"We hope that we see not only new platform defense innovation through BlackHat Prize, but also ID new security researcher rock stars," she says. Contestants can be as young as 14.

Have a comment on this story? Please click "Add Your Comment" below. If you'd like to contact Dark Reading's editors directly, send us a message.

Kelly Jackson Higgins is the Executive Editor of Dark Reading. She is an award-winning veteran technology and business journalist with more than two decades of experience in reporting and editing for various publications, including Network Computing, Secure Enterprise ... View Full Bio

Comment  | 
Print  | 
More Insights
Comments
Newest First  |  Oldest First  |  Threaded View
News
FluBot Malware's Rapid Spread May Soon Hit US Phones
Kelly Sheridan, Staff Editor, Dark Reading,  4/28/2021
Slideshows
7 Modern-Day Cybersecurity Realities
Steve Zurier, Contributing Writer,  4/30/2021
Commentary
How to Secure Employees' Home Wi-Fi Networks
Bert Kashyap, CEO and Co-Founder at SecureW2,  4/28/2021
Register for Dark Reading Newsletters
White Papers
Video
Cartoon Contest
Current Issue
2021 Top Enterprise IT Trends
We've identified the key trends that are poised to impact the IT landscape in 2021. Find out why they're important and how they will affect you today!
Flash Poll
How Enterprises are Developing Secure Applications
How Enterprises are Developing Secure Applications
Recent breaches of third-party apps are driving many organizations to think harder about the security of their off-the-shelf software as they continue to move left in secure software development practices.
Twitter Feed
Dark Reading - Bug Report
Bug Report
Enterprise Vulnerabilities
From DHS/US-CERT's National Vulnerability Database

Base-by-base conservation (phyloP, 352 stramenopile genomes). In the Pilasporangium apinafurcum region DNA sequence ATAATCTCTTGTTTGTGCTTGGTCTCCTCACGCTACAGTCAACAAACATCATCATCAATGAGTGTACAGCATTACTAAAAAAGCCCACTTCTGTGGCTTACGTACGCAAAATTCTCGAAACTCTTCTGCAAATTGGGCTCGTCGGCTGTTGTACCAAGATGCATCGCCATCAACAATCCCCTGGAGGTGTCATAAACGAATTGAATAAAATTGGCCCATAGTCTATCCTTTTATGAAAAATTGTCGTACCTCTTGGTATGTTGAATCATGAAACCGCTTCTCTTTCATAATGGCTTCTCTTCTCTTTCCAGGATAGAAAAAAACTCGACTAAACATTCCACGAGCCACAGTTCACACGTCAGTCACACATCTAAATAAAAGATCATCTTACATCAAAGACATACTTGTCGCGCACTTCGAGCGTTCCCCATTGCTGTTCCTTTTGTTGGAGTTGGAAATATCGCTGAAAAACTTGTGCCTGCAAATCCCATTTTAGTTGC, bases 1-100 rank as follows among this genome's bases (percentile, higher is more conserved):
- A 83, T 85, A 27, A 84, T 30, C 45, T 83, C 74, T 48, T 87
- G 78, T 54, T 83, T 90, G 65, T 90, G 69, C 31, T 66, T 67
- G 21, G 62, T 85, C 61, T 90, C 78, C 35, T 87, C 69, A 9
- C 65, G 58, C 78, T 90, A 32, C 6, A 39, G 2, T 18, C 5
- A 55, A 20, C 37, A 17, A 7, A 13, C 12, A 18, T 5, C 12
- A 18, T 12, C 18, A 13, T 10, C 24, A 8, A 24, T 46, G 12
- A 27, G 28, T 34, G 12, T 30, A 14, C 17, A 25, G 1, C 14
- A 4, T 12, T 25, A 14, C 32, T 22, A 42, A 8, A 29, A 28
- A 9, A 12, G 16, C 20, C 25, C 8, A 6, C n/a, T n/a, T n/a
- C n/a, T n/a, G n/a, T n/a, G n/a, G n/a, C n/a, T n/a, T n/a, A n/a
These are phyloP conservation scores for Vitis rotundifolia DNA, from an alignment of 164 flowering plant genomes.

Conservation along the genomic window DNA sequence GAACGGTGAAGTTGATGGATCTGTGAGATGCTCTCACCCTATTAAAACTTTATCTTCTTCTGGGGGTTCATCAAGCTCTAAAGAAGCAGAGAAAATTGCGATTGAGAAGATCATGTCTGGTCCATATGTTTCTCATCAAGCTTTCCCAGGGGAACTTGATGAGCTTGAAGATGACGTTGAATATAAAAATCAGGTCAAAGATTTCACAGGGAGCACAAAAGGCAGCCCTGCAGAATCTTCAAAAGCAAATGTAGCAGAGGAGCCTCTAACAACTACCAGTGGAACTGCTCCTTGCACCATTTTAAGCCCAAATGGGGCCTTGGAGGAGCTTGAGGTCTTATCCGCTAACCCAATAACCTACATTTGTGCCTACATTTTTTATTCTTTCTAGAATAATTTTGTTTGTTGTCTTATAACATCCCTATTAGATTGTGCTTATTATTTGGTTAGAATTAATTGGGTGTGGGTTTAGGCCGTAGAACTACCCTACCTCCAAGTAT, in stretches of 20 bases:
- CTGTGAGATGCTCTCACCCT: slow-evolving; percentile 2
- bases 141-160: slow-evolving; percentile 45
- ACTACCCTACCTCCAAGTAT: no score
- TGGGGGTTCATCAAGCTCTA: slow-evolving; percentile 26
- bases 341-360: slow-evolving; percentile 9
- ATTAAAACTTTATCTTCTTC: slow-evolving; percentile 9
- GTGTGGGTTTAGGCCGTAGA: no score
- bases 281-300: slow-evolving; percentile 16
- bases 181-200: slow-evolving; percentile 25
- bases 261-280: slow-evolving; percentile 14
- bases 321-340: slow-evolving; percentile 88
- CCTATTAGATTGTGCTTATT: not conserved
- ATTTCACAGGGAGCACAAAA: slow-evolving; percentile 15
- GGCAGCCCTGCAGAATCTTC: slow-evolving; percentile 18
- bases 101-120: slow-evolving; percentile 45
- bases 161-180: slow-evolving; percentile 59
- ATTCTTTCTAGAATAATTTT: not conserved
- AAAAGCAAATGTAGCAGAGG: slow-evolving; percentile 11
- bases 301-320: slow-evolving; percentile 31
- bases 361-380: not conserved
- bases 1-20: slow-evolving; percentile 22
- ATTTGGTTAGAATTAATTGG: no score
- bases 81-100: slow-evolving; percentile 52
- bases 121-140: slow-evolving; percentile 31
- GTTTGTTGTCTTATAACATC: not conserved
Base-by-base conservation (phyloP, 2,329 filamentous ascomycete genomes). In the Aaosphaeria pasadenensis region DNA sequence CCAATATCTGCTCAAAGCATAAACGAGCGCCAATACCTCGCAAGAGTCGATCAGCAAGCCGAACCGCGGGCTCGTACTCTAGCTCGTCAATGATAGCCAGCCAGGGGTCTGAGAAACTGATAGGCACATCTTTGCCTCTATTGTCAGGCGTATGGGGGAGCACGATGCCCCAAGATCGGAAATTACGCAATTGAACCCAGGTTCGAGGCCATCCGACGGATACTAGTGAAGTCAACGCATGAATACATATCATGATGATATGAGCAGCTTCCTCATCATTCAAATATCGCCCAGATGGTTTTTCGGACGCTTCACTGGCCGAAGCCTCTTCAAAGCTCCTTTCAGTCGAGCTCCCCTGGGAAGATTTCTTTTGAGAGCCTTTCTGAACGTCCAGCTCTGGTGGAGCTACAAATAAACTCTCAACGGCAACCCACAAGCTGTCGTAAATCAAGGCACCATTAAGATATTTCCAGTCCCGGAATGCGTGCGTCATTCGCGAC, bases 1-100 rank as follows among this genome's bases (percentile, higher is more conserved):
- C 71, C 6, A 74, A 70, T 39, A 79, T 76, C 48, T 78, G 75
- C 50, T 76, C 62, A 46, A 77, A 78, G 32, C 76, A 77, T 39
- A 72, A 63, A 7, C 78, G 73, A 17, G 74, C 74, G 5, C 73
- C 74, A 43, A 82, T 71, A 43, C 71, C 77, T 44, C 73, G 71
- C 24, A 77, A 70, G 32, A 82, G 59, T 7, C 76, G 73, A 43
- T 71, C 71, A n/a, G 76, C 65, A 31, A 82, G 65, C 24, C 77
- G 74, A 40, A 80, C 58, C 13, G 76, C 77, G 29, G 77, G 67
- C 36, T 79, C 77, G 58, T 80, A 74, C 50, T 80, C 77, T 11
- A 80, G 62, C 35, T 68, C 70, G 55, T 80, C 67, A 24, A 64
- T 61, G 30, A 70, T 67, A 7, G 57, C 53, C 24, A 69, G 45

CVE-2021-31755
PUBLISHED: 2021-05-07
An issue was discovered on Tenda AC11 devices with firmware through 02.03.01.104_CN. A stack buffer overflow vulnerability in /goform/setmac allows attackers to execute arbitrary code on the system via a crafted post request.
CVE-2021-31756
PUBLISHED: 2021-05-07
An issue was discovered on Tenda AC11 devices with firmware through 02.03.01.104_CN. A stack buffer overflow vulnerability in /gofrom/setwanType allows attackers to execute arbitrary code on the system via a crafted post request. This occurs when input vector controlled by malicious attack get copie...
CVE-2021-31757
PUBLISHED: 2021-05-07
An issue was discovered on Tenda AC11 devices with firmware through 02.03.01.104_CN. A stack buffer overflow vulnerability in /goform/setVLAN allows attackers to execute arbitrary code on the system via a crafted post request.
CVE-2021-31758
PUBLISHED: 2021-05-07
An issue was discovered on Tenda AC11 devices with firmware through 02.03.01.104_CN. A stack buffer overflow vulnerability in /goform/setportList allows attackers to execute arbitrary code on the system via a crafted post request.
CVE-2021-31458
PUBLISHED: 2021-05-07
This vulnerability allows remote attackers to execute arbitrary code on affected installations of Foxit Reader 10.1.1.37576. User interaction is required to exploit this vulnerability in that the target must visit a malicious page or open a malicious file. The specific flaw exists within the handlin...